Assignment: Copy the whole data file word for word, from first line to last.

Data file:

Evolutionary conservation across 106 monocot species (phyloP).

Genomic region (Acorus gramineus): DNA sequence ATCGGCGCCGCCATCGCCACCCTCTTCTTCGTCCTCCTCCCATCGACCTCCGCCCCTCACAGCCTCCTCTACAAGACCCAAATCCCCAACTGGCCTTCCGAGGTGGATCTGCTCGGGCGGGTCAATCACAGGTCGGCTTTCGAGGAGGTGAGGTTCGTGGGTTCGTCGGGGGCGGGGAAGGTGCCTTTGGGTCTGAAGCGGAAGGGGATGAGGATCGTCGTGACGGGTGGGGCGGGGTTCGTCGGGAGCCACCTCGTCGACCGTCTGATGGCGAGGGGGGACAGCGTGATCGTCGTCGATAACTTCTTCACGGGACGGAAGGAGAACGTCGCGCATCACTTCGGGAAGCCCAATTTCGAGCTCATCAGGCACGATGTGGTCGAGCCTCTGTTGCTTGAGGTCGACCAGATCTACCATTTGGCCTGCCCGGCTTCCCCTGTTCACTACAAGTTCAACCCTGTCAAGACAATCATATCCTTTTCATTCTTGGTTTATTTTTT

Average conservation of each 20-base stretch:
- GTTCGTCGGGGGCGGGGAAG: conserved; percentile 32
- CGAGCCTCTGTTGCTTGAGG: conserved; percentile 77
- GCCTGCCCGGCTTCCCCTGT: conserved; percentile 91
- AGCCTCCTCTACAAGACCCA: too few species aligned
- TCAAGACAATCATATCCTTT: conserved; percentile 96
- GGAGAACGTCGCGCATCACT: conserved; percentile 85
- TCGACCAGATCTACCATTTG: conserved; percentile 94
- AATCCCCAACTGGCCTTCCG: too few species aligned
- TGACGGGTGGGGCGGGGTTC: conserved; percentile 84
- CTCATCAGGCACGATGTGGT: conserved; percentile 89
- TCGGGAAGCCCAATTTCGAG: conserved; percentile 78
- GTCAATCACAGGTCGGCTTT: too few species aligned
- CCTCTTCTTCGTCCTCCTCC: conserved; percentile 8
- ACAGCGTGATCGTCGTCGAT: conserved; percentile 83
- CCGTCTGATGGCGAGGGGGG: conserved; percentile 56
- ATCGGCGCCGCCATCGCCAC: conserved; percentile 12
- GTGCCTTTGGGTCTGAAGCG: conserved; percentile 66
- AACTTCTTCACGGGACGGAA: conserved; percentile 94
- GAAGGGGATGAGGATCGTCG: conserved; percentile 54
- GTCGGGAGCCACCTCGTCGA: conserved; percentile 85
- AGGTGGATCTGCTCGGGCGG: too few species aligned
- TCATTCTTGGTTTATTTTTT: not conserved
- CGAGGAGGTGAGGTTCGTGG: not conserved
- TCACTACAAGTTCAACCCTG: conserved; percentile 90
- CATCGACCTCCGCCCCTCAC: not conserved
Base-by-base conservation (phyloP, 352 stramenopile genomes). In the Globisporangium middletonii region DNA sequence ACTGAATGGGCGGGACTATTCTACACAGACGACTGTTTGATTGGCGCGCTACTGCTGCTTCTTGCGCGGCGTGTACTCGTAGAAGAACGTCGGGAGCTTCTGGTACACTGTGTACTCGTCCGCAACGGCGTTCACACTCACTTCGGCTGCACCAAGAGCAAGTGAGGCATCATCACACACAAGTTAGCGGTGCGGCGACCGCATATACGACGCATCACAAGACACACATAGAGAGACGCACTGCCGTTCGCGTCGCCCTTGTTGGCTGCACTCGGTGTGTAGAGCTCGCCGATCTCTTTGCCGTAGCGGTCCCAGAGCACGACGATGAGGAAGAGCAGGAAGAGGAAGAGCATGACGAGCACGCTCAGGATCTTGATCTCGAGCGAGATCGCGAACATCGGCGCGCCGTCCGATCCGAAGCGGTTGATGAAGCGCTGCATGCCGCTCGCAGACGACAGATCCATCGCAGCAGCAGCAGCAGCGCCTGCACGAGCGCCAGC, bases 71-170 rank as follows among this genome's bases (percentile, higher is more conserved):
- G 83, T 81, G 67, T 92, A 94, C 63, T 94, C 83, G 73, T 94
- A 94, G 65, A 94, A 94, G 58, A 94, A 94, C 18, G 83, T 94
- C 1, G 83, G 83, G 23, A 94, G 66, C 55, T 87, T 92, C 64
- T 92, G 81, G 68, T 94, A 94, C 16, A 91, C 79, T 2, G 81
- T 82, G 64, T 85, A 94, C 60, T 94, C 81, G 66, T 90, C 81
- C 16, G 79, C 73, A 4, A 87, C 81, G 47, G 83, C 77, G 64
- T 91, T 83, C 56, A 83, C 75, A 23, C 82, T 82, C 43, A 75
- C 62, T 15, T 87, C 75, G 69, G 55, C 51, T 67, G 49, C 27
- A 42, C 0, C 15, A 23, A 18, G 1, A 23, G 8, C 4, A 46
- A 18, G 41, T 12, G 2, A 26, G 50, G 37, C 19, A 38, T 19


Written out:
Evolutionary conservation across 106 monocot species (phyloP).

Genomic region (Acorus gramineus): DNA sequence ATCGGCGCCGCCATCGCCACCCTCTTCTTCGTCCTCCTCCCATCGACCTCCGCCCCTCACAGCCTCCTCTACAAGACCCAAATCCCCAACTGGCCTTCCGAGGTGGATCTGCTCGGGCGGGTCAATCACAGGTCGGCTTTCGAGGAGGTGAGGTTCGTGGGTTCGTCGGGGGCGGGGAAGGTGCCTTTGGGTCTGAAGCGGAAGGGGATGAGGATCGTCGTGACGGGTGGGGCGGGGTTCGTCGGGAGCCACCTCGTCGACCGTCTGATGGCGAGGGGGGACAGCGTGATCGTCGTCGATAACTTCTTCACGGGACGGAAGGAGAACGTCGCGCATCACTTCGGGAAGCCCAATTTCGAGCTCATCAGGCACGATGTGGTCGAGCCTCTGTTGCTTGAGGTCGACCAGATCTACCATTTGGCCTGCCCGGCTTCCCCTGTTCACTACAAGTTCAACCCTGTCAAGACAATCATATCCTTTTCATTCTTGGTTTATTTTTT

Average conservation of each 20-base stretch:
- GTTCGTCGGGGGCGGGGAAG: conserved; percentile 32
- CGAGCCTCTGTTGCTTGAGG: conserved; percentile 77
- GCCTGCCCGGCTTCCCCTGT: conserved; percentile 91
- AGCCTCCTCTACAAGACCCA: too few species aligned
- TCAAGACAATCATATCCTTT: conserved; percentile 96
- GGAGAACGTCGCGCATCACT: conserved; percentile 85
- TCGACCAGATCTACCATTTG: conserved; percentile 94
- AATCCCCAACTGGCCTTCCG: too few species aligned
- TGACGGGTGGGGCGGGGTTC: conserved; percentile 84
- CTCATCAGGCACGATGTGGT: conserved; percentile 89
- TCGGGAAGCCCAATTTCGAG: conserved; percentile 78
- GTCAATCACAGGTCGGCTTT: too few species aligned
- CCTCTTCTTCGTCCTCCTCC: conserved; percentile 8
- ACAGCGTGATCGTCGTCGAT: conserved; percentile 83
- CCGTCTGATGGCGAGGGGGG: conserved; percentile 56
- ATCGGCGCCGCCATCGCCAC: conserved; percentile 12
- GTGCCTTTGGGTCTGAAGCG: conserved; percentile 66
- AACTTCTTCACGGGACGGAA: conserved; percentile 94
- GAAGGGGATGAGGATCGTCG: conserved; percentile 54
- GTCGGGAGCCACCTCGTCGA: conserved; percentile 85
- AGGTGGATCTGCTCGGGCGG: too few species aligned
- TCATTCTTGGTTTATTTTTT: not conserved
- CGAGGAGGTGAGGTTCGTGG: not conserved
- TCACTACAAGTTCAACCCTG: conserved; percentile 90
- CATCGACCTCCGCCCCTCAC: not conserved
Base-by-base conservation (phyloP, 352 stramenopile genomes). In the Globisporangium middletonii region DNA sequence ACTGAATGGGCGGGACTATTCTACACAGACGACTGTTTGATTGGCGCGCTACTGCTGCTTCTTGCGCGGCGTGTACTCGTAGAAGAACGTCGGGAGCTTCTGGTACACTGTGTACTCGTCCGCAACGGCGTTCACACTCACTTCGGCTGCACCAAGAGCAAGTGAGGCATCATCACACACAAGTTAGCGGTGCGGCGACCGCATATACGACGCATCACAAGACACACATAGAGAGACGCACTGCCGTTCGCGTCGCCCTTGTTGGCTGCACTCGGTGTGTAGAGCTCGCCGATCTCTTTGCCGTAGCGGTCCCAGAGCACGACGATGAGGAAGAGCAGGAAGAGGAAGAGCATGACGAGCACGCTCAGGATCTTGATCTCGAGCGAGATCGCGAACATCGGCGCGCCGTCCGATCCGAAGCGGTTGATGAAGCGCTGCATGCCGCTCGCAGACGACAGATCCATCGCAGCAGCAGCAGCAGCGCCTGCACGAGCGCCAGC, bases 71-170 rank as follows among this genome's bases (percentile, higher is more conserved):
- G 83, T 81, G 67, T 92, A 94, C 63, T 94, C 83, G 73, T 94
- A 94, G 65, A 94, A 94, G 58, A 94, A 94, C 18, G 83, T 94
- C 1, G 83, G 83, G 23, A 94, G 66, C 55, T 87, T 92, C 64
- T 92, G 81, G 68, T 94, A 94, C 16, A 91, C 79, T 2, G 81
- T 82, G 64, T 85, A 94, C 60, T 94, C 81, G 66, T 90, C 81
- C 16, G 79, C 73, A 4, A 87, C 81, G 47, G 83, C 77, G 64
- T 91, T 83, C 56, A 83, C 75, A 23, C 82, T 82, C 43, A 75
- C 62, T 15, T 87, C 75, G 69, G 55, C 51, T 67, G 49, C 27
- A 42, C 0, C 15, A 23, A 18, G 1, A 23, G 8, C 4, A 46
- A 18, G 41, T 12, G 2, A 26, G 50, G 37, C 19, A 38, T 19